Morgen, Soren, and I recently moved to a new apartment here in Paris. We owe our success to Dave and Sarah—something we could also say about our last move, three years ago, except it was a different Dave and Sarah then. The story only gets weirder from there.
Moves are always traumatic, and even though I’ve been through the process enough times that I should have it down to a science, this particular move stands out as being the most tiring and involved ever. For a variety of reasons, I thought this latest move of less than two miles away from our old home was considerably more difficult than moving from San Francisco to Paris! But as painful as the moving process itself can be, one of the most stressful parts of any move is finding a new home. In this city where housing prices are high and competition is fierce, we had the additional disadvantages of being foreigners, not being fluent in French, and not having conventional jobs—all of which makes potential landlords wary of us.
We found our first Paris apartment online, before leaving the U.S. It was a perfectly nice place—furnished, spacious, and conveniently located—but expensive. After nearly a year we were feeling like we should be able to live more cheaply, and started looking around for a new place. We were hoping to have a fairly relaxed moving schedule, but then our landlord told us that he’d be selling the place as soon as our lease was up, so we were obligated to find a new apartment in a hurry.
Weeks went by, and we weren’t having much luck. Then our friends Dave and Sarah announced that they’d decided to move back to Canada. We had met Dave and Sarah at a Paris Expat Canadian Meetup event here, and within just a few months they’d become some of our closest friends in Paris. We were extremely sad to see them go, but when we realized their apartment would suddenly be vacant, we asked if just maybe they could put in a good word for us with their landlord and spare us further apartment-hunting agony. And that’s exactly what happened. Thanks to their glowing recommendation, we were offered the lease on their old place. Everything about the arrangement was fantastic—the apartment was smaller but in an even better location, and the rent was about 500 euros less per month than we’d been paying! And our new landlord, Alexis, was one of the nicest people we’d ever met. He didn’t make us jump through all the usual hoops to which Paris renters are often subject, and throughout our entire stay there we got along splendidly.
Fast forward three years. After Soren was born, we’d started feeling increasingly cramped in our two-room apartment—and as he became more mobile, our discomfort grew. We started talking about moving again, but given the number of other tasks on our plates, we’d decided that we wouldn’t start looking in earnest until the fall. Then, around the end of April, Alexis called to say he was going to be selling the apartment (hmmm—where had I heard that before?), so we’d have to be out by the beginning of August. Once again, we quickly shifted our priorities to make apartment hunting number one.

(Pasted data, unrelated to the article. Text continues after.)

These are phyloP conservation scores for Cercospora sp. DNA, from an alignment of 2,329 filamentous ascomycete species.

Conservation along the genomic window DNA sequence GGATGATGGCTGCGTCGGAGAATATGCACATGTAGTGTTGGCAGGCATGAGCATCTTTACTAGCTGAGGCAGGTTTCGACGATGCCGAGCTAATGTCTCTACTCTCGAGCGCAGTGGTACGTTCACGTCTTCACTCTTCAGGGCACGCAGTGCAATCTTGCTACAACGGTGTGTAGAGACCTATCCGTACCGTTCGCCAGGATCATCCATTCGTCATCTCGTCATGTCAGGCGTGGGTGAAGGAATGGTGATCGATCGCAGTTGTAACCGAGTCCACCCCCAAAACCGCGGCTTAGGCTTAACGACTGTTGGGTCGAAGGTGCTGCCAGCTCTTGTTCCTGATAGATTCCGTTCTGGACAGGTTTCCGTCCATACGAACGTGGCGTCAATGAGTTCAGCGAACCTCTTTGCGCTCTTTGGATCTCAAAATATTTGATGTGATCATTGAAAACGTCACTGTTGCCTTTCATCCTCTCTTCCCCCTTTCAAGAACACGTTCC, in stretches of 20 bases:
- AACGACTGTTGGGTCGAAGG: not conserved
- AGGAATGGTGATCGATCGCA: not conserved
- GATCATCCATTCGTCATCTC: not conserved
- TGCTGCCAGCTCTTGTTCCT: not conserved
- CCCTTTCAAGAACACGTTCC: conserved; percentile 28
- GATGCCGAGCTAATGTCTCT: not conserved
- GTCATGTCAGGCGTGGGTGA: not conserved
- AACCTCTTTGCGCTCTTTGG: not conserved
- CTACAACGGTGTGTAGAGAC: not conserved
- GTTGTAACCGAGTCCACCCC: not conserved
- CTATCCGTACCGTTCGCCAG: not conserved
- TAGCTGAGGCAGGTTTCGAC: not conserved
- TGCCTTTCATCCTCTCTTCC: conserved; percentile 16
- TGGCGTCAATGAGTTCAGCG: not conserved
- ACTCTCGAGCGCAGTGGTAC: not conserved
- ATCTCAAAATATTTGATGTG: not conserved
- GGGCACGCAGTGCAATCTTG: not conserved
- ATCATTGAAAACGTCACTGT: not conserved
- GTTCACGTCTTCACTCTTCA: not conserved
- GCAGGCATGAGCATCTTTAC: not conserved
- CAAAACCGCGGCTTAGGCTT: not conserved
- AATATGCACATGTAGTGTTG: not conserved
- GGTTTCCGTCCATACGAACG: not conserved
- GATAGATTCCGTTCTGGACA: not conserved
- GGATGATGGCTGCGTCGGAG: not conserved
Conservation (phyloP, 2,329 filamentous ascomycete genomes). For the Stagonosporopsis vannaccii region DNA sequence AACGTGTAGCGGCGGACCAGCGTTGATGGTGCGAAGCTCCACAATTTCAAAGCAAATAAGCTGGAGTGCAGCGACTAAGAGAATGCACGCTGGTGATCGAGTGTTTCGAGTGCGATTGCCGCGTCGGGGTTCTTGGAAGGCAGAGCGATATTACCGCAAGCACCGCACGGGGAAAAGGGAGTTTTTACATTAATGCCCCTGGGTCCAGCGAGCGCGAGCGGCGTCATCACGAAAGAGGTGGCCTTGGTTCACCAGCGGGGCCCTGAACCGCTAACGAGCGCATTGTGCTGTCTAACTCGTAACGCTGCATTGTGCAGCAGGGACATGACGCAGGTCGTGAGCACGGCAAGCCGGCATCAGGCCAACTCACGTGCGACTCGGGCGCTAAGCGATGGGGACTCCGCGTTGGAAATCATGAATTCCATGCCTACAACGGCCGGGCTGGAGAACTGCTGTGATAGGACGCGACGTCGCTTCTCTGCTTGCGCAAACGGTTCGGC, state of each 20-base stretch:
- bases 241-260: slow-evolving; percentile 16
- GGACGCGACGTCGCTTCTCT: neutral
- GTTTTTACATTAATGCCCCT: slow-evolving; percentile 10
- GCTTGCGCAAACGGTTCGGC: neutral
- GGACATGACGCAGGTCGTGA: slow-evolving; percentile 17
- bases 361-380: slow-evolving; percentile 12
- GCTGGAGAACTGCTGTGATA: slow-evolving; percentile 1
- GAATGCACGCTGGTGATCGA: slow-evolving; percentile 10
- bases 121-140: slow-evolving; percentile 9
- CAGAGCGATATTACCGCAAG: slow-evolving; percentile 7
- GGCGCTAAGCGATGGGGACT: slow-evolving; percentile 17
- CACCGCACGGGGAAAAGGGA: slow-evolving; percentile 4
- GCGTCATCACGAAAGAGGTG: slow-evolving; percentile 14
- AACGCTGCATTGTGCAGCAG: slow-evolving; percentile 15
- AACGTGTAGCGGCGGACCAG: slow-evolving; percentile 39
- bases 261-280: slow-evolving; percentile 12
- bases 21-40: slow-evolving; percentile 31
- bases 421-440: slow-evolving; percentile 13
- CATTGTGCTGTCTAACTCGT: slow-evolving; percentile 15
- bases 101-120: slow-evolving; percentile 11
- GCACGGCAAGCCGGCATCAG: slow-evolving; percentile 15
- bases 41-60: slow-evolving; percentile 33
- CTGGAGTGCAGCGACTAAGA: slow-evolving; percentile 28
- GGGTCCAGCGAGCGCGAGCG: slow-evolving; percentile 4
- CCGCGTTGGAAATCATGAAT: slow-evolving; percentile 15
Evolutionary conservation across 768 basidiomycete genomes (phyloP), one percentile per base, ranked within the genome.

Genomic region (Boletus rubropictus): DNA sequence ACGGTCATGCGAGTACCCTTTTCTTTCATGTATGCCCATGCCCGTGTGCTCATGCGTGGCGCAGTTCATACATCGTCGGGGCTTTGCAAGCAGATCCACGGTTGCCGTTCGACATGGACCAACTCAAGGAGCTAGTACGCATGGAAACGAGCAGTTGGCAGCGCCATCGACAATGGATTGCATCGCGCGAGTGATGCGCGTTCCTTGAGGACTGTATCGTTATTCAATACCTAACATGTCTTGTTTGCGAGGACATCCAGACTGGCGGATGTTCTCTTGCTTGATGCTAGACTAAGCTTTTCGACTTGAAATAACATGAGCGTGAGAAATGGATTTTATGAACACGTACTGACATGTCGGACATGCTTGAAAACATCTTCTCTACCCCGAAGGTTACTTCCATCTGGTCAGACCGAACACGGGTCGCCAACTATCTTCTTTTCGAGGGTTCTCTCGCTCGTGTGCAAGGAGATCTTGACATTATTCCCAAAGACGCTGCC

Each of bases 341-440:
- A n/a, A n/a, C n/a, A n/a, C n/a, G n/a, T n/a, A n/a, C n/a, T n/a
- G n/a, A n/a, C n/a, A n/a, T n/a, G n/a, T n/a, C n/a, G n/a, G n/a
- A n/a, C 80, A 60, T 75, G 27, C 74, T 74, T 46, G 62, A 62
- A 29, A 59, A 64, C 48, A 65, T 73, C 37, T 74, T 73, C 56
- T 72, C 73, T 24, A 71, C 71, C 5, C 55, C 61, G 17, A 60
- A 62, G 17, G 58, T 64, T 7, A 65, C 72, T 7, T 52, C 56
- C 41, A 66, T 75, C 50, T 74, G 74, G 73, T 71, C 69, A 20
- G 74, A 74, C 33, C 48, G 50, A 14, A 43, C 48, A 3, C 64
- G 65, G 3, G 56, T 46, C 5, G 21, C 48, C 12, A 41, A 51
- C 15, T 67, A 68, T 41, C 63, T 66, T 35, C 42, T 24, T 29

We searched and searched, but even after a month we had no solid leads. There were very few apartments that were both spacious enough and inexpensive enough for our needs, and every time we thought we found one, something bizarre happened to take it out of the running. Several times we tried to make appointments to see apartments advertised by rental agencies, only to be told after weeks of back-and-forth discussions that, for inexplicable reasons, the landlord couldn’t make arrangements with the current tenants to schedule a viewing. One lead was especially promising—an offer to take over the lease of a long-time tenant and also buy a bunch of appliances and furnishings for a song. But the old tenant kept changing the date for our viewing, and when we finally saw the apartment, weeks after it had first been planned, she informed us that another couple had just submitted their dossier and would therefore be given first choice. Grrrr!
As our desperation increased, we decided to spam pretty much everyone we know in Paris just to see if they knew of any apartments that might work for us. Almost immediately we got an email from a friend of ours named Dave. We had met this Dave and his wife Sarah at—you guessed it—the Canadian Meetup, a few months after our old friends Dave and Sarah had left town. Not only were both couples Canadian, but both of the Daves work in computers, and both of the Sarahs have given birth within the last six months. What are the chances? Well, Dave #2 said that his boss, Christophe, had an apartment for rent that might be just what we’re looking for, and he’d be happy to make the introduction. He did, and although it required several weeks, a few meetings, and some negotiations, we eventually signed the lease on that apartment. Like our last one, it’s much more affordable than what we could have found on the open market, and once again, the personal connection meant that it was much easier to convince the landlord of our worthiness as tenants than if we had been complete strangers.
So: two consecutive apartments in Paris came to us (three years apart) thanks to Canadian couples named Dave and Sarah, after the owners of the previous apartments decided to sell. I’m simply agog at the sheer improbability of all this, and in fact I’ve left out half a dozen other odd little coincidences that reinforce the curiosity. If I were the sort of person who believed in cosmic signs, I’d have to say this is a mighty striking one, although I couldn’t even begin to guess what it might be a sign of. I find it noteworthy, though, that my life frequently exhibits patterns like this—at a certain distance, from a certain angle, I can see these forms that are as symmetrical, elegant, and puzzling as crop circles. I don’t know what they mean, but they sure are pretty to look at.